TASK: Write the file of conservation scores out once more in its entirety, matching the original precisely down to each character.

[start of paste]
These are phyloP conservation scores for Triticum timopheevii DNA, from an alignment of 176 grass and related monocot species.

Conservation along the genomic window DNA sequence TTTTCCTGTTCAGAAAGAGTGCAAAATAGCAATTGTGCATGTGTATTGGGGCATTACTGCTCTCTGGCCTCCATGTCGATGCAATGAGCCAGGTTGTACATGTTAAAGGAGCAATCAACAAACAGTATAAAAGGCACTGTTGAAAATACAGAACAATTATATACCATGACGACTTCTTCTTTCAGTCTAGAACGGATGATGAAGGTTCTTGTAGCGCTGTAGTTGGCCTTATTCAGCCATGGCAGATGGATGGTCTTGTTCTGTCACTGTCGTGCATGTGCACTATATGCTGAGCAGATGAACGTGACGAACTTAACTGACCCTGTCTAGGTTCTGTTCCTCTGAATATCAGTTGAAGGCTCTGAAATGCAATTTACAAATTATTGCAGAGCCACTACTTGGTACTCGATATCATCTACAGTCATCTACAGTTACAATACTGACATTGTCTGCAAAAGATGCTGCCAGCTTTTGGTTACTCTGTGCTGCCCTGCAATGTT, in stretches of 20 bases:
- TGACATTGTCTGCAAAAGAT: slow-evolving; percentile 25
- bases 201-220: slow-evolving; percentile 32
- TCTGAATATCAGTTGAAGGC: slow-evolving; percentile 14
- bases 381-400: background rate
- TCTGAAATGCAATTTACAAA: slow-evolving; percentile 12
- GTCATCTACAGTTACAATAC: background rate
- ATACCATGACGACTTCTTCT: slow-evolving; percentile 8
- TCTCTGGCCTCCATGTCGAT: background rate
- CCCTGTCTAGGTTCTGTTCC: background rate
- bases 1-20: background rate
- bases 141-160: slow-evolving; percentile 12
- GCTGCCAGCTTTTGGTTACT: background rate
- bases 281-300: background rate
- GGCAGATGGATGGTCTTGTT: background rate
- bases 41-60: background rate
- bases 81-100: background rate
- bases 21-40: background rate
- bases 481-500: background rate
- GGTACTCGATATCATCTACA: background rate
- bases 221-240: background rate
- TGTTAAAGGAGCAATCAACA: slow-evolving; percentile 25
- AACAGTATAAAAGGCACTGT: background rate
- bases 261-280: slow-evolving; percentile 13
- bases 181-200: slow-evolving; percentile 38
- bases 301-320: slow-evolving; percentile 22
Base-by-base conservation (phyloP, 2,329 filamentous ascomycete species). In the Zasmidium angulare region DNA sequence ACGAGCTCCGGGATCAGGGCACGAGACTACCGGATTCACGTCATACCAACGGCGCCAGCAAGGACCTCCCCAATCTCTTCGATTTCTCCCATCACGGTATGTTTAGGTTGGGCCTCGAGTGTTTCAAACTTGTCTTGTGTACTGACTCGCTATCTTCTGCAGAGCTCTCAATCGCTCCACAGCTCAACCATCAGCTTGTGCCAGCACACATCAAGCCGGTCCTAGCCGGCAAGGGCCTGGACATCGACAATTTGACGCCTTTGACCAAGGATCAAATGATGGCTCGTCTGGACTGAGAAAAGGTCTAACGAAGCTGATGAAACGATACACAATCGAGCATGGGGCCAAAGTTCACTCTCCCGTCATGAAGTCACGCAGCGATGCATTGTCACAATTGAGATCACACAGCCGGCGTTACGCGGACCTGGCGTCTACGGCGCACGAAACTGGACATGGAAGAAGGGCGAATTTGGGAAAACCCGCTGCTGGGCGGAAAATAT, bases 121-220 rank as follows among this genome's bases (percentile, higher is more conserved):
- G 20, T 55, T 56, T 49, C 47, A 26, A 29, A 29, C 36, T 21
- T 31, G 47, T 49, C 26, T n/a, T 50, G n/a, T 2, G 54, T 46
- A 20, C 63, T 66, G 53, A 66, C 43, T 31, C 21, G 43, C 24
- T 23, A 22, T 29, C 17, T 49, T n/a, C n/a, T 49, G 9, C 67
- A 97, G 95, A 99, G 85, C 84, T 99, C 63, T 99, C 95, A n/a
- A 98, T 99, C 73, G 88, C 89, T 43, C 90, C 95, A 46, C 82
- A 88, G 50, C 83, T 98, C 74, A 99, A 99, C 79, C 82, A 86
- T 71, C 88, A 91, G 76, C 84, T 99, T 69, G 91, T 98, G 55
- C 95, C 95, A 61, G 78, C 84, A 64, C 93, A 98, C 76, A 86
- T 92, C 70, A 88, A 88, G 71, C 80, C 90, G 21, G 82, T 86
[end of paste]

These are phyloP conservation scores for Triticum timopheevii DNA, from an alignment of 176 grass and related monocot species.

Conservation along the genomic window DNA sequence TTTTCCTGTTCAGAAAGAGTGCAAAATAGCAATTGTGCATGTGTATTGGGGCATTACTGCTCTCTGGCCTCCATGTCGATGCAATGAGCCAGGTTGTACATGTTAAAGGAGCAATCAACAAACAGTATAAAAGGCACTGTTGAAAATACAGAACAATTATATACCATGACGACTTCTTCTTTCAGTCTAGAACGGATGATGAAGGTTCTTGTAGCGCTGTAGTTGGCCTTATTCAGCCATGGCAGATGGATGGTCTTGTTCTGTCACTGTCGTGCATGTGCACTATATGCTGAGCAGATGAACGTGACGAACTTAACTGACCCTGTCTAGGTTCTGTTCCTCTGAATATCAGTTGAAGGCTCTGAAATGCAATTTACAAATTATTGCAGAGCCACTACTTGGTACTCGATATCATCTACAGTCATCTACAGTTACAATACTGACATTGTCTGCAAAAGATGCTGCCAGCTTTTGGTTACTCTGTGCTGCCCTGCAATGTT, in stretches of 20 bases:
- TGACATTGTCTGCAAAAGAT: slow-evolving; percentile 25
- bases 201-220: slow-evolving; percentile 32
- TCTGAATATCAGTTGAAGGC: slow-evolving; percentile 14
- bases 381-400: background rate
- TCTGAAATGCAATTTACAAA: slow-evolving; percentile 12
- GTCATCTACAGTTACAATAC: background rate
- ATACCATGACGACTTCTTCT: slow-evolving; percentile 8
- TCTCTGGCCTCCATGTCGAT: background rate
- CCCTGTCTAGGTTCTGTTCC: background rate
- bases 1-20: background rate
- bases 141-160: slow-evolving; percentile 12
- GCTGCCAGCTTTTGGTTACT: background rate
- bases 281-300: background rate
- GGCAGATGGATGGTCTTGTT: background rate
- bases 41-60: background rate
- bases 81-100: background rate
- bases 21-40: background rate
- bases 481-500: background rate
- GGTACTCGATATCATCTACA: background rate
- bases 221-240: background rate
- TGTTAAAGGAGCAATCAACA: slow-evolving; percentile 25
- AACAGTATAAAAGGCACTGT: background rate
- bases 261-280: slow-evolving; percentile 13
- bases 181-200: slow-evolving; percentile 38
- bases 301-320: slow-evolving; percentile 22
Base-by-base conservation (phyloP, 2,329 filamentous ascomycete species). In the Zasmidium angulare region DNA sequence ACGAGCTCCGGGATCAGGGCACGAGACTACCGGATTCACGTCATACCAACGGCGCCAGCAAGGACCTCCCCAATCTCTTCGATTTCTCCCATCACGGTATGTTTAGGTTGGGCCTCGAGTGTTTCAAACTTGTCTTGTGTACTGACTCGCTATCTTCTGCAGAGCTCTCAATCGCTCCACAGCTCAACCATCAGCTTGTGCCAGCACACATCAAGCCGGTCCTAGCCGGCAAGGGCCTGGACATCGACAATTTGACGCCTTTGACCAAGGATCAAATGATGGCTCGTCTGGACTGAGAAAAGGTCTAACGAAGCTGATGAAACGATACACAATCGAGCATGGGGCCAAAGTTCACTCTCCCGTCATGAAGTCACGCAGCGATGCATTGTCACAATTGAGATCACACAGCCGGCGTTACGCGGACCTGGCGTCTACGGCGCACGAAACTGGACATGGAAGAAGGGCGAATTTGGGAAAACCCGCTGCTGGGCGGAAAATAT, bases 121-220 rank as follows among this genome's bases (percentile, higher is more conserved):
- G 20, T 55, T 56, T 49, C 47, A 26, A 29, A 29, C 36, T 21
- T 31, G 47, T 49, C 26, T n/a, T 50, G n/a, T 2, G 54, T 46
- A 20, C 63, T 66, G 53, A 66, C 43, T 31, C 21, G 43, C 24
- T 23, A 22, T 29, C 17, T 49, T n/a, C n/a, T 49, G 9, C 67
- A 97, G 95, A 99, G 85, C 84, T 99, C 63, T 99, C 95, A n/a
- A 98, T 99, C 73, G 88, C 89, T 43, C 90, C 95, A 46, C 82
- A 88, G 50, C 83, T 98, C 74, A 99, A 99, C 79, C 82, A 86
- T 71, C 88, A 91, G 76, C 84, T 99, T 69, G 91, T 98, G 55
- C 95, C 95, A 61, G 78, C 84, A 64, C 93, A 98, C 76, A 86
- T 92, C 70, A 88, A 88, G 71, C 80, C 90, G 21, G 82, T 86